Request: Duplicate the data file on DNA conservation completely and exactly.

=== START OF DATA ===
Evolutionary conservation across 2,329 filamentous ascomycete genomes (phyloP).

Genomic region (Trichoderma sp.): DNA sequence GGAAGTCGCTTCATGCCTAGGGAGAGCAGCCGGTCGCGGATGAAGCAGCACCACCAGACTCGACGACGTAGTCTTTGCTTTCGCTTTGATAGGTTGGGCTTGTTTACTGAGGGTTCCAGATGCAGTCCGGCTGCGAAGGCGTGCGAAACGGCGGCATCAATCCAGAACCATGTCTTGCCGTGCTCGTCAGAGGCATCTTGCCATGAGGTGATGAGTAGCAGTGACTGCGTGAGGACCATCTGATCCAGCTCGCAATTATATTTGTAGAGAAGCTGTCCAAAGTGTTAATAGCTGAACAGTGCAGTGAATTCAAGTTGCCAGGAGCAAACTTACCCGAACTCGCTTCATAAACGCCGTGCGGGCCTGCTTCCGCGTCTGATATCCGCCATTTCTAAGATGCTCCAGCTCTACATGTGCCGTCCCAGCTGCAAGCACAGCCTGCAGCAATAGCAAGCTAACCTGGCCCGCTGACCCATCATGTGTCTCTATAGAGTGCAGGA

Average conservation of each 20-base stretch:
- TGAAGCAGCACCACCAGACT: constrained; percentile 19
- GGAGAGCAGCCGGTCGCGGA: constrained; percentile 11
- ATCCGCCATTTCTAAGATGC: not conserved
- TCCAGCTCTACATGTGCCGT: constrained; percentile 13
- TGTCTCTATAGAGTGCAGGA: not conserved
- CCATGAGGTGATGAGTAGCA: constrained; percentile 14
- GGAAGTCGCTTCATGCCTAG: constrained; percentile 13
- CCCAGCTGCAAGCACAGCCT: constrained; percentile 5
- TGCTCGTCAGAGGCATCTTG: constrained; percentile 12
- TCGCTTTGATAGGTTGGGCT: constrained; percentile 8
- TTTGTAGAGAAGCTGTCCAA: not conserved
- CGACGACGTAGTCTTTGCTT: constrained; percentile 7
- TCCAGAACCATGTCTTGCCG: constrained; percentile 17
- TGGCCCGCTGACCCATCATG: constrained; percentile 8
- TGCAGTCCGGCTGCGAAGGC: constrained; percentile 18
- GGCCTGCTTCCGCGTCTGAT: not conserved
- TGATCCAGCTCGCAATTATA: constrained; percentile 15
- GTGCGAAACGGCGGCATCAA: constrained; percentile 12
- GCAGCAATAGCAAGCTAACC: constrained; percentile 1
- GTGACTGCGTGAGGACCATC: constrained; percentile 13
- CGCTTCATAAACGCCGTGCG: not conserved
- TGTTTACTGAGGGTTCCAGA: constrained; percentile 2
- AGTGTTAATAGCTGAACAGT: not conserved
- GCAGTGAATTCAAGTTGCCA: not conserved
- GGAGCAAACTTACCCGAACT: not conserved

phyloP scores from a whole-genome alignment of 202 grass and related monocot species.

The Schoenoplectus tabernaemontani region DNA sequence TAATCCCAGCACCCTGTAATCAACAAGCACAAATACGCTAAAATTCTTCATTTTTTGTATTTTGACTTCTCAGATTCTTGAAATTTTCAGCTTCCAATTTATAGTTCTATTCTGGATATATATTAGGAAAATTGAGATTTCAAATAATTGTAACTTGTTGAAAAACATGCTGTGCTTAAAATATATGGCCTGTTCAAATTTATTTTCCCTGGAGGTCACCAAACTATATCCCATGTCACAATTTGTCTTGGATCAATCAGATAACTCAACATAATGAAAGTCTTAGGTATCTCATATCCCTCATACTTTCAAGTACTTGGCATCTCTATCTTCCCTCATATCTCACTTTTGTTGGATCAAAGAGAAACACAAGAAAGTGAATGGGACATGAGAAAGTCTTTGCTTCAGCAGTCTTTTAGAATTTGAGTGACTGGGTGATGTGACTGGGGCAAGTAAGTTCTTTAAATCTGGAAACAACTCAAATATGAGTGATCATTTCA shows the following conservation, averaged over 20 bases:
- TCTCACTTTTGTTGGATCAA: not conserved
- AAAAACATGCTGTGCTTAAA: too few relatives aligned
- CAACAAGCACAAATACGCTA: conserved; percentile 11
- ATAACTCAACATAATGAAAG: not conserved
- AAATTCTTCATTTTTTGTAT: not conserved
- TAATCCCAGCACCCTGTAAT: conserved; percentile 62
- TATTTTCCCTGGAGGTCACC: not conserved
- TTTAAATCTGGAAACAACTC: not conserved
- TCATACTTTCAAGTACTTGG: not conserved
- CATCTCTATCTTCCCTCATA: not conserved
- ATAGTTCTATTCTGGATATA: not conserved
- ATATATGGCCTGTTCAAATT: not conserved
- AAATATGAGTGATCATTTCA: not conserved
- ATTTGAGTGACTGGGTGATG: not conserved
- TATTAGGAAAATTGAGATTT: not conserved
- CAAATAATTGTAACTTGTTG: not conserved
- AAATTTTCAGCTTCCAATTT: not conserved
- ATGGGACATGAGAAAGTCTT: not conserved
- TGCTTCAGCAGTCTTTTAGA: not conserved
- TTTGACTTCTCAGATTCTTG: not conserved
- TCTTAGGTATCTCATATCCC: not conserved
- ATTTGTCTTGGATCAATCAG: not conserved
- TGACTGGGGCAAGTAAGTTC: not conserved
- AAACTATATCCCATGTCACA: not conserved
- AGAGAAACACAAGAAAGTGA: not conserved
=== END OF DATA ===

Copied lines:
Evolutionary conservation across 2,329 filamentous ascomycete genomes (phyloP).

Genomic region (Trichoderma sp.): DNA sequence GGAAGTCGCTTCATGCCTAGGGAGAGCAGCCGGTCGCGGATGAAGCAGCACCACCAGACTCGACGACGTAGTCTTTGCTTTCGCTTTGATAGGTTGGGCTTGTTTACTGAGGGTTCCAGATGCAGTCCGGCTGCGAAGGCGTGCGAAACGGCGGCATCAATCCAGAACCATGTCTTGCCGTGCTCGTCAGAGGCATCTTGCCATGAGGTGATGAGTAGCAGTGACTGCGTGAGGACCATCTGATCCAGCTCGCAATTATATTTGTAGAGAAGCTGTCCAAAGTGTTAATAGCTGAACAGTGCAGTGAATTCAAGTTGCCAGGAGCAAACTTACCCGAACTCGCTTCATAAACGCCGTGCGGGCCTGCTTCCGCGTCTGATATCCGCCATTTCTAAGATGCTCCAGCTCTACATGTGCCGTCCCAGCTGCAAGCACAGCCTGCAGCAATAGCAAGCTAACCTGGCCCGCTGACCCATCATGTGTCTCTATAGAGTGCAGGA

Average conservation of each 20-base stretch:
- TGAAGCAGCACCACCAGACT: constrained; percentile 19
- GGAGAGCAGCCGGTCGCGGA: constrained; percentile 11
- ATCCGCCATTTCTAAGATGC: not conserved
- TCCAGCTCTACATGTGCCGT: constrained; percentile 13
- TGTCTCTATAGAGTGCAGGA: not conserved
- CCATGAGGTGATGAGTAGCA: constrained; percentile 14
- GGAAGTCGCTTCATGCCTAG: constrained; percentile 13
- CCCAGCTGCAAGCACAGCCT: constrained; percentile 5
- TGCTCGTCAGAGGCATCTTG: constrained; percentile 12
- TCGCTTTGATAGGTTGGGCT: constrained; percentile 8
- TTTGTAGAGAAGCTGTCCAA: not conserved
- CGACGACGTAGTCTTTGCTT: constrained; percentile 7
- TCCAGAACCATGTCTTGCCG: constrained; percentile 17
- TGGCCCGCTGACCCATCATG: constrained; percentile 8
- TGCAGTCCGGCTGCGAAGGC: constrained; percentile 18
- GGCCTGCTTCCGCGTCTGAT: not conserved
- TGATCCAGCTCGCAATTATA: constrained; percentile 15
- GTGCGAAACGGCGGCATCAA: constrained; percentile 12
- GCAGCAATAGCAAGCTAACC: constrained; percentile 1
- GTGACTGCGTGAGGACCATC: constrained; percentile 13
- CGCTTCATAAACGCCGTGCG: not conserved
- TGTTTACTGAGGGTTCCAGA: constrained; percentile 2
- AGTGTTAATAGCTGAACAGT: not conserved
- GCAGTGAATTCAAGTTGCCA: not conserved
- GGAGCAAACTTACCCGAACT: not conserved

phyloP scores from a whole-genome alignment of 202 grass and related monocot species.

The Schoenoplectus tabernaemontani region DNA sequence TAATCCCAGCACCCTGTAATCAACAAGCACAAATACGCTAAAATTCTTCATTTTTTGTATTTTGACTTCTCAGATTCTTGAAATTTTCAGCTTCCAATTTATAGTTCTATTCTGGATATATATTAGGAAAATTGAGATTTCAAATAATTGTAACTTGTTGAAAAACATGCTGTGCTTAAAATATATGGCCTGTTCAAATTTATTTTCCCTGGAGGTCACCAAACTATATCCCATGTCACAATTTGTCTTGGATCAATCAGATAACTCAACATAATGAAAGTCTTAGGTATCTCATATCCCTCATACTTTCAAGTACTTGGCATCTCTATCTTCCCTCATATCTCACTTTTGTTGGATCAAAGAGAAACACAAGAAAGTGAATGGGACATGAGAAAGTCTTTGCTTCAGCAGTCTTTTAGAATTTGAGTGACTGGGTGATGTGACTGGGGCAAGTAAGTTCTTTAAATCTGGAAACAACTCAAATATGAGTGATCATTTCA shows the following conservation, averaged over 20 bases:
- TCTCACTTTTGTTGGATCAA: not conserved
- AAAAACATGCTGTGCTTAAA: too few relatives aligned
- CAACAAGCACAAATACGCTA: conserved; percentile 11
- ATAACTCAACATAATGAAAG: not conserved
- AAATTCTTCATTTTTTGTAT: not conserved
- TAATCCCAGCACCCTGTAAT: conserved; percentile 62
- TATTTTCCCTGGAGGTCACC: not conserved
- TTTAAATCTGGAAACAACTC: not conserved
- TCATACTTTCAAGTACTTGG: not conserved
- CATCTCTATCTTCCCTCATA: not conserved
- ATAGTTCTATTCTGGATATA: not conserved
- ATATATGGCCTGTTCAAATT: not conserved
- AAATATGAGTGATCATTTCA: not conserved
- ATTTGAGTGACTGGGTGATG: not conserved
- TATTAGGAAAATTGAGATTT: not conserved
- CAAATAATTGTAACTTGTTG: not conserved
- AAATTTTCAGCTTCCAATTT: not conserved
- ATGGGACATGAGAAAGTCTT: not conserved
- TGCTTCAGCAGTCTTTTAGA: not conserved
- TTTGACTTCTCAGATTCTTG: not conserved
- TCTTAGGTATCTCATATCCC: not conserved
- ATTTGTCTTGGATCAATCAG: not conserved
- TGACTGGGGCAAGTAAGTTC: not conserved
- AAACTATATCCCATGTCACA: not conserved
- AGAGAAACACAAGAAAGTGA: not conserved